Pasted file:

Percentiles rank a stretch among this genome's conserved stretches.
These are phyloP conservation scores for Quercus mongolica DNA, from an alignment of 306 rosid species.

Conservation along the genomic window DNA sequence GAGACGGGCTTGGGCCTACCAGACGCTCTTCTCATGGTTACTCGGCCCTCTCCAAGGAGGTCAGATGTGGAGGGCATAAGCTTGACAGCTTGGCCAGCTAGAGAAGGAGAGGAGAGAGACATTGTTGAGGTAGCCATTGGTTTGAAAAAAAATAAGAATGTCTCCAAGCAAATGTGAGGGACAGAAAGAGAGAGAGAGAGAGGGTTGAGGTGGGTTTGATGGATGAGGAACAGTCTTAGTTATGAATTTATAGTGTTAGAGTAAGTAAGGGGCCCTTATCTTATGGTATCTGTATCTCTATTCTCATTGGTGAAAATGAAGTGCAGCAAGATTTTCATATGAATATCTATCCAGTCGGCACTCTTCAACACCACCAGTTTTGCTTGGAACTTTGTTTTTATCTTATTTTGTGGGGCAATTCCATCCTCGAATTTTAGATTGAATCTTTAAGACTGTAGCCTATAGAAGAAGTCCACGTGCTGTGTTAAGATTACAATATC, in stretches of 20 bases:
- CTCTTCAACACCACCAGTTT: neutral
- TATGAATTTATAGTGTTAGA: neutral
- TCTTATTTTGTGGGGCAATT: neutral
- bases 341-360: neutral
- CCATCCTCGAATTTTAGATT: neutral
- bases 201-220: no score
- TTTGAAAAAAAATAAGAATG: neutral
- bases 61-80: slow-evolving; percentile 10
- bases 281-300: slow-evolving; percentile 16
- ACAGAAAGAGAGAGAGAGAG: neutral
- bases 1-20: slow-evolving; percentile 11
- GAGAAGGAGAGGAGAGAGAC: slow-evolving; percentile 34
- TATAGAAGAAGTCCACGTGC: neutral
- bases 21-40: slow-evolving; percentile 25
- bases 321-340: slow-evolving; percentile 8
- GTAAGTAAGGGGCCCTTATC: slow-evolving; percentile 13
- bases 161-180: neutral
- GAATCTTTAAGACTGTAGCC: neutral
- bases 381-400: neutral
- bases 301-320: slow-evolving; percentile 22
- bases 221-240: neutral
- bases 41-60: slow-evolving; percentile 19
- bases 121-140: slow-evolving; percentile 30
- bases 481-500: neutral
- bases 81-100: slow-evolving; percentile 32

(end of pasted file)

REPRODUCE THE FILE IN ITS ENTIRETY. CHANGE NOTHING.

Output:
Percentiles rank a stretch among this genome's conserved stretches.
These are phyloP conservation scores for Quercus mongolica DNA, from an alignment of 306 rosid species.

Conservation along the genomic window DNA sequence GAGACGGGCTTGGGCCTACCAGACGCTCTTCTCATGGTTACTCGGCCCTCTCCAAGGAGGTCAGATGTGGAGGGCATAAGCTTGACAGCTTGGCCAGCTAGAGAAGGAGAGGAGAGAGACATTGTTGAGGTAGCCATTGGTTTGAAAAAAAATAAGAATGTCTCCAAGCAAATGTGAGGGACAGAAAGAGAGAGAGAGAGAGGGTTGAGGTGGGTTTGATGGATGAGGAACAGTCTTAGTTATGAATTTATAGTGTTAGAGTAAGTAAGGGGCCCTTATCTTATGGTATCTGTATCTCTATTCTCATTGGTGAAAATGAAGTGCAGCAAGATTTTCATATGAATATCTATCCAGTCGGCACTCTTCAACACCACCAGTTTTGCTTGGAACTTTGTTTTTATCTTATTTTGTGGGGCAATTCCATCCTCGAATTTTAGATTGAATCTTTAAGACTGTAGCCTATAGAAGAAGTCCACGTGCTGTGTTAAGATTACAATATC, in stretches of 20 bases:
- CTCTTCAACACCACCAGTTT: neutral
- TATGAATTTATAGTGTTAGA: neutral
- TCTTATTTTGTGGGGCAATT: neutral
- bases 341-360: neutral
- CCATCCTCGAATTTTAGATT: neutral
- bases 201-220: no score
- TTTGAAAAAAAATAAGAATG: neutral
- bases 61-80: slow-evolving; percentile 10
- bases 281-300: slow-evolving; percentile 16
- ACAGAAAGAGAGAGAGAGAG: neutral
- bases 1-20: slow-evolving; percentile 11
- GAGAAGGAGAGGAGAGAGAC: slow-evolving; percentile 34
- TATAGAAGAAGTCCACGTGC: neutral
- bases 21-40: slow-evolving; percentile 25
- bases 321-340: slow-evolving; percentile 8
- GTAAGTAAGGGGCCCTTATC: slow-evolving; percentile 13
- bases 161-180: neutral
- GAATCTTTAAGACTGTAGCC: neutral
- bases 381-400: neutral
- bases 301-320: slow-evolving; percentile 22
- bases 221-240: neutral
- bases 41-60: slow-evolving; percentile 19
- bases 121-140: slow-evolving; percentile 30
- bases 481-500: neutral
- bases 81-100: slow-evolving; percentile 32